How popcorn is revolutionising lightweight automotive construction
Professor Alireza Kharazipour had the idea of using popcorn many years ago. In a research project, he and his team have now successfully developed especially lightweight sandwich panels with a popcorn core. These panels have the same mechanical properties as chipboard, but weigh only half as much. Possible uses for these panels include furniture making and, theoretically, insulation, as popcorn grains have very low thermal conductivity.
The panels could also be of interest in the manufacture of cars, boats and exhibition stands. When asked if the use of popcorn in construction is not in conflict with food production, Kharazipour has this response: "Considerable quantities of maize are already used in materials today. Cornstarch, in particular, is used in glue and bio-based plastics. Besides, we also use low-quality maize products, such as cracked corn, which would not be considered edible."
Lightweight composite popcorn panel
For this project, the researchers employed two different methods. In the single-step method, popcorn for the core and woodchip and wood fibre for the top layer were bonded with glue, scattered and compressed into a panel in a single operation. In the two-step method, the researchers first produced the composite popcorn panel, then clad it with plywood, thin fibreboard and thin chipboard, aluminium and high-pressure laminate. A four to eight percent mixture of urea-formaldehyde resins or methane diisocyanate was found to be most suitable for bonding.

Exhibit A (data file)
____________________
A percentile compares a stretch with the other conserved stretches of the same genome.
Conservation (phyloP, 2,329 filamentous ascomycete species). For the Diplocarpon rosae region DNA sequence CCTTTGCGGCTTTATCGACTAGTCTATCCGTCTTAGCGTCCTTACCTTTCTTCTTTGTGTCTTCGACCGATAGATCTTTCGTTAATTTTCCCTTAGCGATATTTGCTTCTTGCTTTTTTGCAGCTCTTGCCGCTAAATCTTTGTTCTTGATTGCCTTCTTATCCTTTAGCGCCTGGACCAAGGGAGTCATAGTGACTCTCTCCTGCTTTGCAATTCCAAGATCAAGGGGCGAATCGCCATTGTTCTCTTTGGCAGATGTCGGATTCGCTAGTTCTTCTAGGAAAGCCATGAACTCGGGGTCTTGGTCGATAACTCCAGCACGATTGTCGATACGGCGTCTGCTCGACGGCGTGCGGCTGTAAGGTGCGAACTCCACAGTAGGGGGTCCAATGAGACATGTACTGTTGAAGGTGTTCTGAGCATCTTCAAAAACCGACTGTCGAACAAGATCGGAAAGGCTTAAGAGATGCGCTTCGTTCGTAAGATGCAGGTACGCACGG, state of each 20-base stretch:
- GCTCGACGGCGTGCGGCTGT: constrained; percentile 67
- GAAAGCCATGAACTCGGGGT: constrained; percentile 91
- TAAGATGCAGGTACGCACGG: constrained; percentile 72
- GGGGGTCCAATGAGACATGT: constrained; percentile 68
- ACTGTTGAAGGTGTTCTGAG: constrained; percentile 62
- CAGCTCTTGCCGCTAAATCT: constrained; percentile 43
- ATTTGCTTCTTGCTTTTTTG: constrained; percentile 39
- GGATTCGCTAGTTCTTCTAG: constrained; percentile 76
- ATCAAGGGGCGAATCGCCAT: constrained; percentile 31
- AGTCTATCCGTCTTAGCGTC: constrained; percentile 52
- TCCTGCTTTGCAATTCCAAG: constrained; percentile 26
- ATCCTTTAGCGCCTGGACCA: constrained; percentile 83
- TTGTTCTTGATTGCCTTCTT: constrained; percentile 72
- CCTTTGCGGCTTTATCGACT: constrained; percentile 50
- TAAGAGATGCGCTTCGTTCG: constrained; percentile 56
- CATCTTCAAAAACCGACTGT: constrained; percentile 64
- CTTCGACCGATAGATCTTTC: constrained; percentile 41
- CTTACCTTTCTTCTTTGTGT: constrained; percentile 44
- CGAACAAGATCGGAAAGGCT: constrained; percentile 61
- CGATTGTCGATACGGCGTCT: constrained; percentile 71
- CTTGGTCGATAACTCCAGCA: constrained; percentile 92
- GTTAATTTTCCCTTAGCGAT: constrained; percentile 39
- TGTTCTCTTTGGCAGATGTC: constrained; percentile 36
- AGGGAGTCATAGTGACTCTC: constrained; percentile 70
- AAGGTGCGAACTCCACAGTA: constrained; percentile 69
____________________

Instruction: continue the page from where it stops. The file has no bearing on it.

Tests on the mechanical characteristics of finished sandwich panels revealed that they have similar properties to conventional chipboard but with a much lower weight. Panels manufactured using the single-step method achieved the same bending properties as the reference chipboard, with half the bulk density. Panels produced with the two-step method and coated with plywood or aluminium were in fact more stable than the reference boards.
Popcorn grains bind formaldehyde
"The ability of popcorn grains to bind formaldehyde at temperatures of 70 ° C and above is extremely interesting. As a result, this problematic gas is not released during production nor during use," Professor Kharazipour tells us. He sees a need for further development where protection against high humidity is concerned, and in industrial production. "Popcorn-based panel material is generally very attractive to companies, as they don't need to make extensive alterations to machines or purchase new ones. However, we still have to determine the optimum processing parameters," says Kharazipour.
The project was sponsored by the German Federal Ministry of Food and Agriculture (BMEL) through its lead partner the Agency for Renewable Resources (FNR, Fachagentur Nachwachsende Rohstoffe e. V.). The final report is available at fnr.de under funding code 22014313.